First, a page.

Usually, the best time to make cosmetic and stylistic changes is when you are overhauling the system anyway.

For example, if the successor court to the Court of Queen's Bench will have a jurisdiction or other features quite different from the old Court of Queen's Bench under a court reform plan (e.g. maybe one court will have the Queen's Bench Court's criminal jurisdiction and a different court will have the Queen's Bench Court's civil jurisdiction), that might be a good time to rename the successor court in a way that clearly contrasts with the old Court of Queen's Bench and the new courts, and when that is done, it would be best to pick a new name that reflects the a majority modern usage.

Similarly, if Alberta were divided into the new provinces of North Alberta and South Alberta as global warming leads to the opening of new lakeside beach resorts in Northern Alberta (see, e.g., this satirical article along those lines), then that might be a good time to rename the courts of the successor provinces.


Provinces need not harmonise the names of their institutions for the same reason that Canada doesn't necessarily adopt the names of United States institutions or the institutions of any other country.

In your house, your kitchen is not necessarily laid out the same as your neighbour's kitchen. Perhaps there would be some marginal social utility in every kitchen being laid out the same, and your neighbour could come over and use some of your spices if they ran out themselves. You wouldn't even need to be home, they could let themselves in and find the spices easily. However, this would be inconsistent with you being an independent person with your own property.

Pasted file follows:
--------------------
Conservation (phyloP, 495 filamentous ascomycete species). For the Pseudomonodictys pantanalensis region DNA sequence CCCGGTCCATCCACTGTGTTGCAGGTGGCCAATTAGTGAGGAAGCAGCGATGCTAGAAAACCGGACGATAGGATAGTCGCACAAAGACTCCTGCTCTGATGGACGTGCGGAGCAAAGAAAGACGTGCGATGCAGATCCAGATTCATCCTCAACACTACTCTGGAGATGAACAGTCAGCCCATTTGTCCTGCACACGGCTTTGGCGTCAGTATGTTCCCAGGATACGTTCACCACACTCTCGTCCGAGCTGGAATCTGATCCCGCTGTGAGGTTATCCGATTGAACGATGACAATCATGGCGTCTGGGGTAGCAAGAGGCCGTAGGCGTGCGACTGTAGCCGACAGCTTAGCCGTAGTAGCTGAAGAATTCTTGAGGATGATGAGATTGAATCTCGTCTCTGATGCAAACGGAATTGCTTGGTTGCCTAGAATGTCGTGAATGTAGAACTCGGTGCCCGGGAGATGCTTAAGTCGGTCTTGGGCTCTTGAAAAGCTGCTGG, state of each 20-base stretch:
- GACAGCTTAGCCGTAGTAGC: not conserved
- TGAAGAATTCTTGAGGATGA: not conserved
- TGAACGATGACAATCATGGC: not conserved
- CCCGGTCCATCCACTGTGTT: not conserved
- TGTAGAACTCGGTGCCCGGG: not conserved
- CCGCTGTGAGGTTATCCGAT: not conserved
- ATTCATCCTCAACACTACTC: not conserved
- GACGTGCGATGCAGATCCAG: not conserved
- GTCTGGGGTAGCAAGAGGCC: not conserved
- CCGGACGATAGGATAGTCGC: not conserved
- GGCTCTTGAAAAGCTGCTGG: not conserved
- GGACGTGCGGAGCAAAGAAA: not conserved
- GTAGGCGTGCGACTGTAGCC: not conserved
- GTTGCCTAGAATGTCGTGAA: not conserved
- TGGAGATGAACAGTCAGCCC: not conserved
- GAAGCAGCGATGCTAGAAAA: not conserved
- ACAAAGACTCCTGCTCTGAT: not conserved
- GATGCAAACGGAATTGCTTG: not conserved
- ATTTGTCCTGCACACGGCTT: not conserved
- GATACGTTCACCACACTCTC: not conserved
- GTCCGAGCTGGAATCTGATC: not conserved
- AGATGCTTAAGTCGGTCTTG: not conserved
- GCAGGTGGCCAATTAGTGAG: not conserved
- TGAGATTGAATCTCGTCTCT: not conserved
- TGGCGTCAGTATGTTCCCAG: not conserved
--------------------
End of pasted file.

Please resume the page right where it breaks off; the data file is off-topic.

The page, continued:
Since each province has its own legal system, which for some provinces pre-dates the federation, the names of the institutions in each system reflects its particular history and individuality.

What would they harmonise the names with? Why 'Superior Court'? Why not all be called 'Court of Appeal' or 'Court of Queen's Bench' or some other name? This could turn into a 'bike shed' argument.

Canadian provinces do not have all of the powers and independence of an Australian state, but they retain some independent character. I know a lot of people say you should hand over your life, liberty and property to people thousands of kilometres away if they are more numerous than you, but the other view is that government is more legitimate the more closely it is connected to the governed. Every government which is formed out of pre-existing governments (e.g. United States, Australia, Canada, European Union, etc) strikes its own balance between the need for local autonomy and the need for coordination through a central authority. I can't speak for Canadians, but as a Victorian I feel that the unique features of my State's institutions are an important symbol of our independence within the Australian system.

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    As an aside, even in the United States, the names of the various levels of state courts are not identical among the states. For example, in California the levels of general courts are Superior, Appeal, and Supreme Courts, in ascending order, while in New York, the courts are District, Supreme, and Court of Appeals. The US Federal Courts have an identical structure but these a separate parallel court system.
    – sharur
    Oct 30, 2018 at 2:46